by Kevin Burton
When I am sad and blue, annoyed by life’s futilities, I sometimes reach for a cookbook as the remedy, for therein lies some of the best comedy this side of Bill Bryson.
Or even better, any cable TV cooking show. Food Network. Have you seen these shows?
Here’s what they do. Eschewing the simple meat and potatoes meals (which I am sure are prescribed in the Bible, somewhere, First and Second Helpings?) they take exotic ingredients, align them extravagantly and fawn over the result as you would an Impressionist painting.
If you’re hungry it’s not the place to be.
On cable, people actually sample these concoctions. They nod their heads and make bright happy throat noises (which is apparently a method of shortcircuiting the gag reflex), then we hear the clink of fork on plate, then we go to commercial.
Ah, but they do have commercials, lots of commercials. Corporations, paying good money for the privilege of having their brand associated with this spectacle. So there is maybe something to this? Something well, commercial….?
OK then, here’s my contribution to the genre; Chicken Fuzi. In choosing the name Chicken Fuzi I am fileting the contrived names they come up with for these dishes. I am also honoring the memory of my friend Sean’s dog Fuzi, his family’s dog when we were growing up in Ohio. I never had the honor of meeting Fuzi, but I know she was hugely talented.
I know this because every time Sean had a bad meal he would say disapprovingly, “My dog Fuzi can cook better than this!” Or if a singer was a touch off key, “My dog Fuzi can sing better than that!” So Fuzi deserves your respect and mine.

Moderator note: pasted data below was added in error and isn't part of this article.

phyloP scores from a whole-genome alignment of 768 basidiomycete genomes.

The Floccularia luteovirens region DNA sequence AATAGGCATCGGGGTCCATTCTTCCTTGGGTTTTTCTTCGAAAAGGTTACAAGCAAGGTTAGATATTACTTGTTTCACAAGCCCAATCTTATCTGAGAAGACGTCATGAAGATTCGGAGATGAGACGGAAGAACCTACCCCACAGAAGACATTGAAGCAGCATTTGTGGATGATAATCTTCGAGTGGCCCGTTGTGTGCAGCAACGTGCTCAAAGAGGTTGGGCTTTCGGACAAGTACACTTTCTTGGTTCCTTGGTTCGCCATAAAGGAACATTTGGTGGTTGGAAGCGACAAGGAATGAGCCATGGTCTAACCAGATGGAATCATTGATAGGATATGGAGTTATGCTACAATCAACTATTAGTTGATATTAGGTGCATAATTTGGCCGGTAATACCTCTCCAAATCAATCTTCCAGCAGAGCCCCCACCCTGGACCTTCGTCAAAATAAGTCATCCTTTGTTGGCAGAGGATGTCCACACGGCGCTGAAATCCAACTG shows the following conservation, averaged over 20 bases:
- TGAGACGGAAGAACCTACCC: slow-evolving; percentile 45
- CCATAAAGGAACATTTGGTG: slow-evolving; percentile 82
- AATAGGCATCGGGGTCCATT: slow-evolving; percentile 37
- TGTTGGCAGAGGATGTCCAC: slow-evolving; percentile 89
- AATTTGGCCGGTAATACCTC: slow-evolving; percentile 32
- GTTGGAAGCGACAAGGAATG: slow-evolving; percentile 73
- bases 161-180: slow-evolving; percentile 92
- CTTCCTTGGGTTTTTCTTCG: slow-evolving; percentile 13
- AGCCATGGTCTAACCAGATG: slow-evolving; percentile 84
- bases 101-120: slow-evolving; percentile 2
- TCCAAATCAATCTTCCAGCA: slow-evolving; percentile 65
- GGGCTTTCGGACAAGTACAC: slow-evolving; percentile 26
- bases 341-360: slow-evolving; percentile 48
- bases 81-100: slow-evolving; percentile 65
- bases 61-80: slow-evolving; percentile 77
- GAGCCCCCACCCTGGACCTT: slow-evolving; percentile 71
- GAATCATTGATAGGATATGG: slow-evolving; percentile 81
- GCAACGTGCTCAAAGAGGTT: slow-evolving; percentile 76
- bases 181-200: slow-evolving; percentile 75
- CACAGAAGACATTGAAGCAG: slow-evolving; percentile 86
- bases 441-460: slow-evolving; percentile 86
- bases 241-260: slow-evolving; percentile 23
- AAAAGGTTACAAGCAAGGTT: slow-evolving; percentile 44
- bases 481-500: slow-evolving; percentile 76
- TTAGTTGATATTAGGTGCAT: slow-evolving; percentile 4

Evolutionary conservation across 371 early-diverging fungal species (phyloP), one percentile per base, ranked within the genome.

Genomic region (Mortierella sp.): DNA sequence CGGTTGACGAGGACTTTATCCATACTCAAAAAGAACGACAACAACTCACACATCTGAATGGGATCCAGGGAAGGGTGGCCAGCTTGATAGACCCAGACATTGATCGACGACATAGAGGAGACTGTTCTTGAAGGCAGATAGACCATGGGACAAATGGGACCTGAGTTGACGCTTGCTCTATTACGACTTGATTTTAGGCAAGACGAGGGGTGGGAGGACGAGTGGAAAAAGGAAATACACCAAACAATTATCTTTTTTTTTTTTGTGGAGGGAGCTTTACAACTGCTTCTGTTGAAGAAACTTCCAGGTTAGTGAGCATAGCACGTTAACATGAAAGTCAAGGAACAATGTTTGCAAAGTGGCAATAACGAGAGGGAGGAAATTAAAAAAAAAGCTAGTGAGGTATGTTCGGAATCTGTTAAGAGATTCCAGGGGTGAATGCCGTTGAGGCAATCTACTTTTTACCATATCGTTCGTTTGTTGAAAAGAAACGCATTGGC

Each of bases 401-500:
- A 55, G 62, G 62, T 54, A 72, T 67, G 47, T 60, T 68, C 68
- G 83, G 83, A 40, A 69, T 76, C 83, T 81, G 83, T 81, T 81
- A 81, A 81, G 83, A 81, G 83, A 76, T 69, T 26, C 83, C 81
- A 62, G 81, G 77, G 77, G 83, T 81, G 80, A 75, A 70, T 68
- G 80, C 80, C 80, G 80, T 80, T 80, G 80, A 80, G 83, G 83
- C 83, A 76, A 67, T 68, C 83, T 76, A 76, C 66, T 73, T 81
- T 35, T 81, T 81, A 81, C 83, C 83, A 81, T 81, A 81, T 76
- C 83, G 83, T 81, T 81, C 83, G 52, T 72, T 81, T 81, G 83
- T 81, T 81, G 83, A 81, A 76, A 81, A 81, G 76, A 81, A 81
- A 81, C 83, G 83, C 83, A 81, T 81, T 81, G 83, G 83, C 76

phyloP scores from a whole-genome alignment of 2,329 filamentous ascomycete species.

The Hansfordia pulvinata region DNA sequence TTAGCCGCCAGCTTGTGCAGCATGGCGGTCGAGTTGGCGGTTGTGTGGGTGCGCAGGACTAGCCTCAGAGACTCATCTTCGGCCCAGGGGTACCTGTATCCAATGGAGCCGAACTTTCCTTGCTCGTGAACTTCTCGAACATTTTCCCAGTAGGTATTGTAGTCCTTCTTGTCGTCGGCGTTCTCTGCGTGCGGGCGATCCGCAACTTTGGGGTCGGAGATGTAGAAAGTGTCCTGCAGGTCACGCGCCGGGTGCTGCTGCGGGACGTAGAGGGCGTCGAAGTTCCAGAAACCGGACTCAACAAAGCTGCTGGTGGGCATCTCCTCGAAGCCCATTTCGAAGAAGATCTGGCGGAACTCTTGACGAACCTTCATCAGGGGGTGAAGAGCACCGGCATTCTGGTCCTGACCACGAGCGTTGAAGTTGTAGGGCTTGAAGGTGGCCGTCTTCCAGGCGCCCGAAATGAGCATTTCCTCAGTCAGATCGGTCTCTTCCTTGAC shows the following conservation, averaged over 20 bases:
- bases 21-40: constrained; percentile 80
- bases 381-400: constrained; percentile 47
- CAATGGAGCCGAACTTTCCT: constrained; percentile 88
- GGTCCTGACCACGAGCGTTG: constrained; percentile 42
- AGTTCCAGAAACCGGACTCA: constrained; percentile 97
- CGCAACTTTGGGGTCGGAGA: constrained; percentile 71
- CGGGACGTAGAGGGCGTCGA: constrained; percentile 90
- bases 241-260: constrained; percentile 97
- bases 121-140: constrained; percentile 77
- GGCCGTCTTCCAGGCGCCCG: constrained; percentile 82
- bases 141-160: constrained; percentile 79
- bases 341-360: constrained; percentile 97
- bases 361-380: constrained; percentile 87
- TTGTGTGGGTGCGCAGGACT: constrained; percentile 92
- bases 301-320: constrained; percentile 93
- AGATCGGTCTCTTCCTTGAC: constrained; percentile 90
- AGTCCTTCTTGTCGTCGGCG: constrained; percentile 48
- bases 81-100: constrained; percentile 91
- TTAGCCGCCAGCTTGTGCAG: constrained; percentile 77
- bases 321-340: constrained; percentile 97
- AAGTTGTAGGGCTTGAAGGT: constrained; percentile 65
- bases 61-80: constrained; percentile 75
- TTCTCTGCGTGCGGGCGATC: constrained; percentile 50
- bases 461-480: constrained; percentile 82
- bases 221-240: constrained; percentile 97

I decided against it, but did consider changing the spelling of Fuzi lest anyone pronounce it as “fuzzy.” “Chicken Fuzzy” is a less-than-appetizing name, I think you’ll agree. Actually Chicken Fuzzy was the dish I produced accidentally more than once in college.
It’s pronounced Foo-zee, rhymes with floozy.
So we honor the late Fuzi in the form of my culinary creation. This is a chicken-based dish. How to describe it? I’m thinking out loud and my wife is helping. “It’s a chicken….”
“A chicken plank….” my wife interjects.
“Plank? Plank! Dear one this is not vittles,” I say. “This is no mere chow. It’s not grub. This is high art. This is BBC. We do not have planks. It’s a chicken, mmmm, a chicken….uh…”
I don’t have a word so I make one up because my wife is waiting.
“It’s a chicken guantine, smothered in queso cambulet, with shaved almonds and orange peppers, topped with mushrooms, served on a bed of cabbage….”
“Queso is cheese, right? What is cambulet?” my wife wants to know.
“Well cambulet is Campbell’s, you know, cream of something or other, but you can’t say Campbell’s it’s got to sound French or something.”
“You’ve got a Spanish word and a French un-word together there.” she says. “That’s ridiculous.”
Exactly! Now she’s getting it.
So this is where my dish ends. Scroll up and read the ingredients again. It’s something you might eat or serve to someone you like, right? But on the cable show they’ve got to push well past this. They’ve got to create!
So they will add paprika and chives, leeks, steamed asparagus, cubed calamari and the legs off some South American insect. If they’ve sold enough commercials they’ll go beyond that even. And at the end of the show they will eat this stuff on camera.
That’s not dinner, that’s CSI Kitchen.